DARLINGTON, S.C. -- "Have you seen this?" Darlington Raceway president Chris Browning asks before carefully unfolding the creased sheet he took out of his right front pocket.
The page shows a drawing of modern garages and a reshaped infield, a dream unlikely to happen five years ago.
That was when NASCAR head, the late Bill France Jr., decreed that Darlington was among the Sprint Cup venues that risked closure because of fading attendance and crumbling atmosphere.
Now Darlington's once dark future is as bright as the megawatt lights that made night racing on Mother's Day weekend possible.
Fans pour out of the soldout country relic from splashy new grandstands under modern lighting and through a wide-laned access tunnel.
Kyle Busch gave Joe Gibbs Racing a sweep of the weekend, besting the new asphalt that cost much of the $10 million in improvements by track owners International Speedway Corp. after last year's race.
Browning said the revival begins and ends with the region's fans, who have helped sell out all four events since the track's remaining race date was moved to Mother's Day weekend.
"If they had not come out and supported the place, we would not have gotten the momentum to go out and do the things that we have done," Browning said.
Browning knows about padlocked tracks. He was in charge of Darlington's sister track, North Carolina Speedway at Rockingham, when its long history with NASCAR ended.
Browning transferred to Darlington, where some figured he would get to switch off the lights on another icon of Southern racing.
No less a Darlington aficionado than NASCAR vice president Jim Hunter knew what his favorite track was up against. "I knew I had a lot of selling to do," said Hunter, Darlington's president from 1993 to 2001 before moving to the sport's headquarters.
Hunter said Darlington lost a generation of fans through complacency and neglect. When he came on the scene, restrooms were deplorable and the amenities were not much different from when it hosted its first NASCAR race in 1950.
Slowly, Hunter began improvements. Pearson Grandstand added 7,800 seats to the track.
Things really took off the past few years. The lights, advocated by Hunter in the mid-1990s, were added in 2004. Another grandstand, the 6,300-seat Brasington Tower, was built for 2006.
Then this past year came the badly needed tunnel and repaving.
"The place looks great," Browning said.
Darlington has benefited from lost layouts like "The Rock," and defunct North Wilkesboro Speedway in North Carolina. Where there had once been six races (two each at Rockingham, North Wilkesboro and Darlington) in a compact area, there's now only the Dodge Challenger 500.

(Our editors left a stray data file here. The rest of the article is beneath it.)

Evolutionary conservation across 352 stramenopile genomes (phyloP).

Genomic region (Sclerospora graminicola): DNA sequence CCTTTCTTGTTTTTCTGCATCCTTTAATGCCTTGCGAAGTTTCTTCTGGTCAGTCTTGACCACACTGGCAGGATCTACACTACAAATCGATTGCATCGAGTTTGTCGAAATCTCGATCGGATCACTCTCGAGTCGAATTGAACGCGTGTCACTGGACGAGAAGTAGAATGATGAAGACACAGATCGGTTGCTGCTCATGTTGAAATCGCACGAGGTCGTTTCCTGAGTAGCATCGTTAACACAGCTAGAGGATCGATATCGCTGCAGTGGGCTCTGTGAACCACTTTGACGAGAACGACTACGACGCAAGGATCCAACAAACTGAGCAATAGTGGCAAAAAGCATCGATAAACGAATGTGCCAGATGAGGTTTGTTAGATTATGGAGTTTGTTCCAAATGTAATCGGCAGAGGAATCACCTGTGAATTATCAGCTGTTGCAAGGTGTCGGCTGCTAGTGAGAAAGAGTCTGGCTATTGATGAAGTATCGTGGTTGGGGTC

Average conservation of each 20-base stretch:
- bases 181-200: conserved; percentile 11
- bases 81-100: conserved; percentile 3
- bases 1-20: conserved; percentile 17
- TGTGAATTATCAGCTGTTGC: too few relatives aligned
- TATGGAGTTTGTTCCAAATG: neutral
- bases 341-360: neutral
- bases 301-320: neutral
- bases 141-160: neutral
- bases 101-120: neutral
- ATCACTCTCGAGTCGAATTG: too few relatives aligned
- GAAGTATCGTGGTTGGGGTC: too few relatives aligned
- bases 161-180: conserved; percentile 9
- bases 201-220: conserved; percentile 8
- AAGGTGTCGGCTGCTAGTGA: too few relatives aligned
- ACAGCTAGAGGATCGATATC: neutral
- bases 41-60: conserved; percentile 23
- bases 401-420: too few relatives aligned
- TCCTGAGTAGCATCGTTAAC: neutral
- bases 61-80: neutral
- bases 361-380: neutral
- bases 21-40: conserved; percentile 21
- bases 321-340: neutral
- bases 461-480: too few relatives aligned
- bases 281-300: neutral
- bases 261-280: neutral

Another reason is Darlington's staff. With only 14 people, the track has the smallest crew in NASCAR. But Browning talks with pride about how dedicated the group is to keeping the 58-year-old layout relevant in today's Sprint Cup Series.
"They go the extra mile to make sure that we put on the best show and we improve the place," he said.
Part of Darlington's success has come from taking a dud weekend and turning it into a winner. NASCAR stayed away from Mother's Day for nearly two decades before Darlington took it over.
"It was a risk," Hunter admitted.
But the sport was built on such risk-taking. This one paid off.
"It doesn't surprise me" that racing is thriving again at the track "Too Tough To Tame," he said.
Jeff Gordon, a seven-time Darlington winner, says the improvements haven't affected the track's character, which is what appeals to the racers. "I hope more than anything that it stays here because to me this place, the fact that it hasn't changed, just shows all the history," he said.
It was only a few years back Browning would announced a Darlington sellout, then cross his fingers it was enough to guarantee next year.
With the event sold out a fourth straight time, Browning's more certain of Darlington's place in NASCAR's future.
So he shows off his infield sketch of what could be.
"It is certainly a different environment today than it was three or four years ago," Browning said. "It's been one positive on top of another."